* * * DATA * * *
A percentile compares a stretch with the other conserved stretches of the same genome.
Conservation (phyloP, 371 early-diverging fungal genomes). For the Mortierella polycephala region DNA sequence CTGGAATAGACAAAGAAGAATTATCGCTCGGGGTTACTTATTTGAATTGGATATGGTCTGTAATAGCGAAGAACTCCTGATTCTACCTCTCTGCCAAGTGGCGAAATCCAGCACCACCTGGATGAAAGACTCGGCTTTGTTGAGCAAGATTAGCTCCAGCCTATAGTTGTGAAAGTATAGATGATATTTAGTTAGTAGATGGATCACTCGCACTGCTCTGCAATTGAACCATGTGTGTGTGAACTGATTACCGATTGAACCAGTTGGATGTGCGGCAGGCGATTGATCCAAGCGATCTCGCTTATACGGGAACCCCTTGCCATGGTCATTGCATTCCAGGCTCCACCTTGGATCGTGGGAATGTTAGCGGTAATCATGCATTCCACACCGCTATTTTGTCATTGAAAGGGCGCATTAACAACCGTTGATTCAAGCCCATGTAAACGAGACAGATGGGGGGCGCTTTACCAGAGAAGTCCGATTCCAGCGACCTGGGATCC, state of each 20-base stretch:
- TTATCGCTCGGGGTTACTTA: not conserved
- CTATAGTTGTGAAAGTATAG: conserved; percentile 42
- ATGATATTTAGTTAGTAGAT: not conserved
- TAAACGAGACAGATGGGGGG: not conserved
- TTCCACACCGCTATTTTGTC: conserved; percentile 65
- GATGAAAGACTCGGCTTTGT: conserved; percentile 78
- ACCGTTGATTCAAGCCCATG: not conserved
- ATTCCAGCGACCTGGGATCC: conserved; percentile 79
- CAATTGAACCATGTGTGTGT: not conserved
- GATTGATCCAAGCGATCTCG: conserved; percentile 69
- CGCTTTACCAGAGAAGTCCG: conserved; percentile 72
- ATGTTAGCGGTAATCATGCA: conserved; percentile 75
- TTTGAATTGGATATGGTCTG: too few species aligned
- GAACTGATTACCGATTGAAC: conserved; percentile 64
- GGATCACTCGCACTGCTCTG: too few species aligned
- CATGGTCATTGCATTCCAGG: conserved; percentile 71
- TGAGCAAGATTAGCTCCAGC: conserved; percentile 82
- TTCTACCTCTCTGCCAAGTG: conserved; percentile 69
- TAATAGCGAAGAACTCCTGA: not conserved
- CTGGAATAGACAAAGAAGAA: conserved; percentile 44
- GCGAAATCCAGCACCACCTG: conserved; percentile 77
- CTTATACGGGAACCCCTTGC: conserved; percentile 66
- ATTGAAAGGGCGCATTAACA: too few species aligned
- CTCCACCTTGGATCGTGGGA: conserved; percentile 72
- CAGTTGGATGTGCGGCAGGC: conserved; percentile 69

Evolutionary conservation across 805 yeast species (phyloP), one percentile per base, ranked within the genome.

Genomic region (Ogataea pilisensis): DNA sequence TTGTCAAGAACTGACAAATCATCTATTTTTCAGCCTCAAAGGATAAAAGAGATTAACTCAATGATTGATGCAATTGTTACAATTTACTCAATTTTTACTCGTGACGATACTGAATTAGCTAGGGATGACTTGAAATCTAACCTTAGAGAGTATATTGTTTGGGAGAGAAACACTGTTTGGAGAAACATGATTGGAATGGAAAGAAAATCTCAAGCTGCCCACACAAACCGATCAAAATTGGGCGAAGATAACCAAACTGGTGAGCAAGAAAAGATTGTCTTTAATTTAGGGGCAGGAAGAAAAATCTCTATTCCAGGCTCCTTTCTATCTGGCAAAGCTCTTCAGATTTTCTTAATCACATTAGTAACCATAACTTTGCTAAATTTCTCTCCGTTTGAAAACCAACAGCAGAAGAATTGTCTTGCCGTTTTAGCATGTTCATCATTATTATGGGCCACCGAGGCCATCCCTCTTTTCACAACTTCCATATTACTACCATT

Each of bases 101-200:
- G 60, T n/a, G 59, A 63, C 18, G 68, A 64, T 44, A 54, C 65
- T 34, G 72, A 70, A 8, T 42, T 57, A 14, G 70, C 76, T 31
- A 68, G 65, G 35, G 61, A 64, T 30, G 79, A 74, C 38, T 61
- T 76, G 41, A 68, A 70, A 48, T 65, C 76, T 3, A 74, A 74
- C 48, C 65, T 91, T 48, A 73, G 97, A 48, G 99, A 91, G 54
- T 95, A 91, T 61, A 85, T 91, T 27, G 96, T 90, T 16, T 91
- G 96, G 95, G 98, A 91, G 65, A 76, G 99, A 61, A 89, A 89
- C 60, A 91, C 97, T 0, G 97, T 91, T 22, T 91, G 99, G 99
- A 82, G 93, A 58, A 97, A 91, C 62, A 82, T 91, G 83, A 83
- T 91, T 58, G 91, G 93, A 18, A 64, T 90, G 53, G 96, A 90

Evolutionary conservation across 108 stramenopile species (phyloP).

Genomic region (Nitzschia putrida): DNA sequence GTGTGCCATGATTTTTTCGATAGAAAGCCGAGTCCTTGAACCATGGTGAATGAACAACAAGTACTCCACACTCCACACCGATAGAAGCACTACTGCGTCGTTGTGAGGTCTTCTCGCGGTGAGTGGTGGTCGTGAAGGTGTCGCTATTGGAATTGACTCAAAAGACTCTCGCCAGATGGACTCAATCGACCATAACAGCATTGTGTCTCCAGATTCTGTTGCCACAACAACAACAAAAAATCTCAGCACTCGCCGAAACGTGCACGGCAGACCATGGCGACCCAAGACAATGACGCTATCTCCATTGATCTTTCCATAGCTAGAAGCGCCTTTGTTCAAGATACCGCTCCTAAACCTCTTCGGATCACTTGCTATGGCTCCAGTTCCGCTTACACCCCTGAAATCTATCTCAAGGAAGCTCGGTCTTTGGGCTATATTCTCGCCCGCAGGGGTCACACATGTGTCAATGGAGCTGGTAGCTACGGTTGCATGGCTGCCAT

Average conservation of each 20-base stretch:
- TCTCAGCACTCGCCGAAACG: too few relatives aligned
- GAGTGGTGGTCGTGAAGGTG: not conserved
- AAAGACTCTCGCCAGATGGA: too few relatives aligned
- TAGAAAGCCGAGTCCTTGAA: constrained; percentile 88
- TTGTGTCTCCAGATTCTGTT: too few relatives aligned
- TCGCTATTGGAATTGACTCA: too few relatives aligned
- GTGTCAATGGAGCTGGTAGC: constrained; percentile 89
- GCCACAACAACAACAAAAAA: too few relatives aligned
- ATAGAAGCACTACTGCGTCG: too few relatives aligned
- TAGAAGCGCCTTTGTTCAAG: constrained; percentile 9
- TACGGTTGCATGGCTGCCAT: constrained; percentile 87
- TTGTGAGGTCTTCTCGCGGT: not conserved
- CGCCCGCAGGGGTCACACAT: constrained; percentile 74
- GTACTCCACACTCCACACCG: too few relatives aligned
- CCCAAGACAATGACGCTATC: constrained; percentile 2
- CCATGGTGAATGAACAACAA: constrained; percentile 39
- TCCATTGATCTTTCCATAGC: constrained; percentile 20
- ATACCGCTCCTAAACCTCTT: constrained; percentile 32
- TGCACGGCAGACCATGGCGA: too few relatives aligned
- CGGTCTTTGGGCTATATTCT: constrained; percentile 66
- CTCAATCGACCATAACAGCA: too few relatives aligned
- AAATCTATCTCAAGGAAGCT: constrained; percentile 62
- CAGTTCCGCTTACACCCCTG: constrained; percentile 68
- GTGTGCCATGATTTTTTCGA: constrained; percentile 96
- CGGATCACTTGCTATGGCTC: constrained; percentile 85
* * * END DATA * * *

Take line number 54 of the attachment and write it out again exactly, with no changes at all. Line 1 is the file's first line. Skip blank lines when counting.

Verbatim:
- TACGGTTGCATGGCTGCCAT: constrained; percentile 87